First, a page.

Governor Kathy Hochul made her first batch of pardons as governor for the holiday season, granting clemency of just under a dozen older adults, yet only one of whom is currently spending their senior years behind bars.
“No one should be defined by their worst mistake,” Governor Hochul said in a press release after she pardoned 10 individuals along with announcing the creation of a new clemency advisory panel.
On Christmas Eve, Hochul made an executive order securing the official forgiveness of those who have shown a determination to reform their lives after years in confinement and were selected following a special review process. The vast majority of those given clemency were men and women over the age of 50 and either harbored prison records or were on parole.
However, the governor is coming under fire from advocacy group Release Aging People in Prison (RAPP) for only permitting commutation to 55-year-old Roger Cole, the sole person on the list who is still serving time behind bars. According to RAPP, being elderly and living in the system is particularly hard on the body, which is why the group argues more candidates presently incarcerated should have been considered, especially after it was announced that a fifth person died in a New York State prison on Dec. 29th, according to New York State Department of Correction and Community Supervision (DOCCS).
“We grieve for yet another COVID death in New York’s prisons. New York’s leaders must take action before more people die. So far, they are failing incarcerated New Yorkers and their families. Five times more people have died in prison of COVID than been granted clemency by Governor Hochul. Hochul must grant clemencies immediately as a matter of public health. At the same time, we need the Governor and legislative leaders Andrea Stewart-Cousins and Carl Heastie to pass the Elder Parole and Fair & Timely Parole bills to provide meaningful pathways to release consideration,” said Jose Saldana, Director of the RAPP Campaign.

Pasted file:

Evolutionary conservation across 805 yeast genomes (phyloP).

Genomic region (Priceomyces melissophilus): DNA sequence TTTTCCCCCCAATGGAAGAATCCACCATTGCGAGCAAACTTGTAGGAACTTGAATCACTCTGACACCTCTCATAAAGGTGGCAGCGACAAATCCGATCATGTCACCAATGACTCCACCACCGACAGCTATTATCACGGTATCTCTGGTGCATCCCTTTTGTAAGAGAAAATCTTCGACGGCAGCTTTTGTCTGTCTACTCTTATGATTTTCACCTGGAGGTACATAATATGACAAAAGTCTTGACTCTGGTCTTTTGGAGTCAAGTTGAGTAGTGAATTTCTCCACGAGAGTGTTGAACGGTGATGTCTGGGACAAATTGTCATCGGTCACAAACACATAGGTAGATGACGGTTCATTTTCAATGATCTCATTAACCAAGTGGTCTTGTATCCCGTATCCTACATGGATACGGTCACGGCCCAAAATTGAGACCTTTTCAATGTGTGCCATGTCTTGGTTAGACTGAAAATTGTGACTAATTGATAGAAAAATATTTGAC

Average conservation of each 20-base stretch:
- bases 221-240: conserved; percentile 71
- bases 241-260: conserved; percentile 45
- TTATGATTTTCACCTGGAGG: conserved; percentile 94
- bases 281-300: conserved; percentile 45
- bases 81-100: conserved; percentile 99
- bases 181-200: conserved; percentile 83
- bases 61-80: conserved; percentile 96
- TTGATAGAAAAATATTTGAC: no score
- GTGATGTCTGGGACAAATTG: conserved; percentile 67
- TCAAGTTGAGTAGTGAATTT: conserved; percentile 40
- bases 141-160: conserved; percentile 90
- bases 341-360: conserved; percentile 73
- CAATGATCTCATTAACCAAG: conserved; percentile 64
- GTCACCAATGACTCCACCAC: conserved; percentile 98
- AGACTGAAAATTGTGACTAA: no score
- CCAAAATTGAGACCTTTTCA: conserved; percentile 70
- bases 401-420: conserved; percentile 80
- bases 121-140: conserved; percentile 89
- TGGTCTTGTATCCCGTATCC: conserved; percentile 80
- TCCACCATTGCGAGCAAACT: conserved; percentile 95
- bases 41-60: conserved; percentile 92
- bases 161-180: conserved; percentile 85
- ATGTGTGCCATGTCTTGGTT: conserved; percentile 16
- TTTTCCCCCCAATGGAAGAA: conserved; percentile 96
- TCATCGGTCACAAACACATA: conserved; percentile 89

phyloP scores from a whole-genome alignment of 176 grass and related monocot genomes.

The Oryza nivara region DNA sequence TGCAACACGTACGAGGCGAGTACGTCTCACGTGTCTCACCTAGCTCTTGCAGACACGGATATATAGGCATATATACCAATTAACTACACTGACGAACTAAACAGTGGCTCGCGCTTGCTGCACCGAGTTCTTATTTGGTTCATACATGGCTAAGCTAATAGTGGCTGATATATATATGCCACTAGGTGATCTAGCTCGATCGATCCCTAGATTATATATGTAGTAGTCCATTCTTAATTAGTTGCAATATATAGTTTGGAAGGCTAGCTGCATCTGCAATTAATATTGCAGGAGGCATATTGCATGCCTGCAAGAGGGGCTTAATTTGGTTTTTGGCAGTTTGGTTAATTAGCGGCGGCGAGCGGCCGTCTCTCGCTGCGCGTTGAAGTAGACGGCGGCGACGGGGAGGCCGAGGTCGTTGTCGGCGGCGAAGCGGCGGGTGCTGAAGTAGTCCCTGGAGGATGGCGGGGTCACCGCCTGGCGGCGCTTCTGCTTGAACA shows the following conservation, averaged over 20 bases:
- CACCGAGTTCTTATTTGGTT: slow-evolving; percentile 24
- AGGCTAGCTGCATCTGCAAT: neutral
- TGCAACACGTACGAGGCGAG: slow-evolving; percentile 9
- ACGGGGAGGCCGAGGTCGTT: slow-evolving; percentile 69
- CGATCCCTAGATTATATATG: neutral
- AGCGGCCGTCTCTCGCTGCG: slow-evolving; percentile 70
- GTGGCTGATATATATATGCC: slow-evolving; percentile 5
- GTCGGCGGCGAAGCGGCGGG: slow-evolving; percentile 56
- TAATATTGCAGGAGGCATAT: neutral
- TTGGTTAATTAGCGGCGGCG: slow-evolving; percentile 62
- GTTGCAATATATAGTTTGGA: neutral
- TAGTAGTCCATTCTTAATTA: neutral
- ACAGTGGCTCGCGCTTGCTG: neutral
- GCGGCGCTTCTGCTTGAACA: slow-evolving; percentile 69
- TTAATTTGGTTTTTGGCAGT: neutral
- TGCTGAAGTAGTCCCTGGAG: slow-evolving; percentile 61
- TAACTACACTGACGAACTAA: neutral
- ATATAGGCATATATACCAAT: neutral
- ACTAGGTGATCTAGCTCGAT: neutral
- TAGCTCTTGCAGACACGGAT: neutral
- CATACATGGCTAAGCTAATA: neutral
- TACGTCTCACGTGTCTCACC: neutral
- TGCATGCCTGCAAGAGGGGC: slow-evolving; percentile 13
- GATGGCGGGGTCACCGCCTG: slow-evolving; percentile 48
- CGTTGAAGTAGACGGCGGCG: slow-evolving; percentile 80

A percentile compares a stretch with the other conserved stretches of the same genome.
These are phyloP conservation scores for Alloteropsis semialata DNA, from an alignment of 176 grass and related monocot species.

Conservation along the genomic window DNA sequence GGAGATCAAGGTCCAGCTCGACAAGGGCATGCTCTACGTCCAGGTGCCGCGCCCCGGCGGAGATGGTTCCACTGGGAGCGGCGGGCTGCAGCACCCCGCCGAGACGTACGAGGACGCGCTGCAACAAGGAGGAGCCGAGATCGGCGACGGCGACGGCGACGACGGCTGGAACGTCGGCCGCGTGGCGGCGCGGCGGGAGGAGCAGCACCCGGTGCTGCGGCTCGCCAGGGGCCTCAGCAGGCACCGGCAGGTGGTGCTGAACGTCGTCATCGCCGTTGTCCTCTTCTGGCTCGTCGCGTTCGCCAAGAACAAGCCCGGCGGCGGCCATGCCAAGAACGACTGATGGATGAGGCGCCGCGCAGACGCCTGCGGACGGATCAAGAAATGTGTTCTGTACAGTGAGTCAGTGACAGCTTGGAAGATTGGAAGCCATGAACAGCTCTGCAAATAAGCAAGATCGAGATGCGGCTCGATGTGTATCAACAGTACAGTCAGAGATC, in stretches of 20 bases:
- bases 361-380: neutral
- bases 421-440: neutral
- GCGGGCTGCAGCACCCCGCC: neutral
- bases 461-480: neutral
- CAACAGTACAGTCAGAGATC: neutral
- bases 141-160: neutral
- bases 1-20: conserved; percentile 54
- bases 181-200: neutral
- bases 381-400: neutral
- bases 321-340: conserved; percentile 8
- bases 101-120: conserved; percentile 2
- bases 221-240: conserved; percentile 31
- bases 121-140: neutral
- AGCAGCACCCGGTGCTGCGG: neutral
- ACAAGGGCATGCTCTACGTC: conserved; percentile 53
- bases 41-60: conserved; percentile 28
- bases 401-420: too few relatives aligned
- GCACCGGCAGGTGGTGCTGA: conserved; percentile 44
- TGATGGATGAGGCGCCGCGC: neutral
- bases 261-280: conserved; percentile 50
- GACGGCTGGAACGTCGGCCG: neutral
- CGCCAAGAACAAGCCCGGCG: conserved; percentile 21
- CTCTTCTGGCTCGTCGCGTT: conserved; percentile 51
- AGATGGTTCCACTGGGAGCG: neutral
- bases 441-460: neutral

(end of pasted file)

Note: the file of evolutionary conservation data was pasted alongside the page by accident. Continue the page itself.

Many of those grated a clean slate were originally arrested on drug and assault charges but have been striving to make a positive impact on their communities in the years since. Thanks to a pardon, those not originally hailing from the United States will be permitted to remain in the country with their loved ones.
Hochul’s office has previously told amNewYork Metro that she is committed to improving justice, fairness, and safety in the criminal justice system, and in doing so it granting clemency is a very meticulous process.
Currently, the Executive Clemency Bureau (ECB) assists the governor on this matter, helping to compile and process on a continuous basis to help determine eligibility based on the governor’s criteria–each circumstance is taking into consideration including the offense, program participation, achievements while confined, and any other additional information provided by the applicant that showcases rehabilitation. Once the applications have been vetted, they are sent to the Governor’s office for review and potentially receive clemency.
Hochul announced that she hopes to create a more transparent process, allowing for bwtter communication between applicants on their status. In doing so, she will be taking steps in reforming the executive clemency program and adding resources so that it can be granted on a rolling basis rather than once a year.
“As Governor, I have a unique and solemn responsibility to carefully use the power of clemency to address individuals in the criminal justice system who have made mistakes and have taken extraordinary steps to rehabilitate themselves,” Governor Hochul said. “I am granting clemency to these deserving individuals who have exemplified rehabilitation, and I am committed to increased transparency and accountability in this process going forward.”
Additionally, Hochul has had her counsel select an advisory panel to assist on reviewing clemency applications, which will include what she calls impartial experts from the fields of law enforcement, public defense, the judiciary, and clergy, as well as formerly incarcerated people. This advisory board will allow for applications to be reviewed in a more meaningful way, providing enough time and attention so that each applicant receives a fair opportunity to have their voice heard.
In terms of transparency, Hochul feels that whenever she makes acts of clemency, her office will provide year-to-date information on the amount of applications received and the number that have been granted or denied. Applicants will also receive updates twice a year on their status and if supplemental information is needed to support their application.
To help provide more information to those who wish to apply for clemency, the governor’s office say they will work with Executive Clemency Bureau within the Department of Corrections and Community Supervision to provide better guidance on what is needed to highlight their case and how to shed awareness on a change of circumstance that would impact their application.
amNewYork Metro reached out to the governor’s office regarding her decision to grant commutation to one currently incarcerated individual and is awaiting a response.